Give more context to the site for initial visitors. Its going to be more obvious to those who visited from HN but not to those who stumbled upon it somehow. A little blurb at the top saying this is a reference site for bash scripting syntax and maybe why you saw the need for such a thing would do ease people into the site a bit.
I hate the popup at the bottom, I will hesitate to use the site again because of that (just like many of us avoid news sites with pesky popups), Its a major turn-off. Probably an unpopular opinion around here, but just maybe make a note at the bottom regarding the privacy stuff unless there are legal reasons not to (I'm not up on all the regulations) If you can't avoid it, make it way less intrusive.
Overall its really nice and I love to see better documentation made around old-school linux/bash tools and syntax as I often feel the documentation can be unwieldy with a lot of knowledge assumed. +1 to examples as others have said. Keep it up! :)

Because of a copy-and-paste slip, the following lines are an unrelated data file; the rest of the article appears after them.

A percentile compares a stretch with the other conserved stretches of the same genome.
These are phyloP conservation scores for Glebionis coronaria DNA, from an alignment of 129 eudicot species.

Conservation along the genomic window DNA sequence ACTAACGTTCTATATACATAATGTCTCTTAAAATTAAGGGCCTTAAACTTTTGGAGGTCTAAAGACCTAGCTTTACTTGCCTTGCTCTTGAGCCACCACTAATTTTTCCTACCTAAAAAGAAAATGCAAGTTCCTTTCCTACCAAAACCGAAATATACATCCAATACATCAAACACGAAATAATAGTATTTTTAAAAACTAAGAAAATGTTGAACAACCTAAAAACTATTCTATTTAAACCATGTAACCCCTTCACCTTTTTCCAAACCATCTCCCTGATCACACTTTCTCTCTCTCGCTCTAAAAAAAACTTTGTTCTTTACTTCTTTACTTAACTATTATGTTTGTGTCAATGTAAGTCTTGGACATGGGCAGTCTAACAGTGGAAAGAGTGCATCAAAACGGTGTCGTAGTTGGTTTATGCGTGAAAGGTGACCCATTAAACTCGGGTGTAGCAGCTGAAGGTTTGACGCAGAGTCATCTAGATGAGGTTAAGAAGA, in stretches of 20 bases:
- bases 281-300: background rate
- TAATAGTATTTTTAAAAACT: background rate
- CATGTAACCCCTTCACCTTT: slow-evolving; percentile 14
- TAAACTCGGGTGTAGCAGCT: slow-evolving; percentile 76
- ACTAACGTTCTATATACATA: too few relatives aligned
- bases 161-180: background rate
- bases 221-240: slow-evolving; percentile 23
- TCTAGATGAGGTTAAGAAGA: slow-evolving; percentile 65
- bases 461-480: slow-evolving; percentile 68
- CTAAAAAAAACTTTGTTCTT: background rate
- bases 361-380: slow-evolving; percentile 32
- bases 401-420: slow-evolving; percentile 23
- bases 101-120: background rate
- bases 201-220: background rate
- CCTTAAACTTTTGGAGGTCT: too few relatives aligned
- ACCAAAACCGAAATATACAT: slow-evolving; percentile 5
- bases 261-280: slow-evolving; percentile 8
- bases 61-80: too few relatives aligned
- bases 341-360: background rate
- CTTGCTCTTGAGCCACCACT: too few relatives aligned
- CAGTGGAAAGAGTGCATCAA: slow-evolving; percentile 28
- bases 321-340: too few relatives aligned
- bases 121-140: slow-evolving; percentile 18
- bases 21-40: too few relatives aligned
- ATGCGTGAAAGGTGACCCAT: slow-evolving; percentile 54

I'll see if I can come with some non-disruptive way of adding some context to the site upon entering it.
For example "-e checks if files exists" How? -e filename ? This doesn't work?
test -e file
if [ -e file ]; then
echo "File exists!"
echo "File does not exist!"
As a nostalgic side note, I'm not even that old, and I miss when the Internet looked like this. Just regular folks learning HTML and writing about something they find interesting. These days, everything looks like it was built in a Wix or Squarespace factory.
This section is missing stuff like setuid, sticky bit, extended attributes, etc. (SELinux stuff and setgid? I'm not sure if there's more.) For example, `ls -ld /tmp` shows `drwxrwxrwt`, `ls -l /bin/sudo` shows `-rwsr-xr-x`.
> History Expansion
To this section, it might be good to add `!$`. Also maybe a quick overview on word designators, to cover syntax like `!:^`, `!:2`, `!:<asterisk>`, etc. There's also modifiers, like `!$:h` to return the (h)ead of a path that's the last argument of the previous command, etc.
> Bash Globbing
> @ Matches exactly one of a given pattern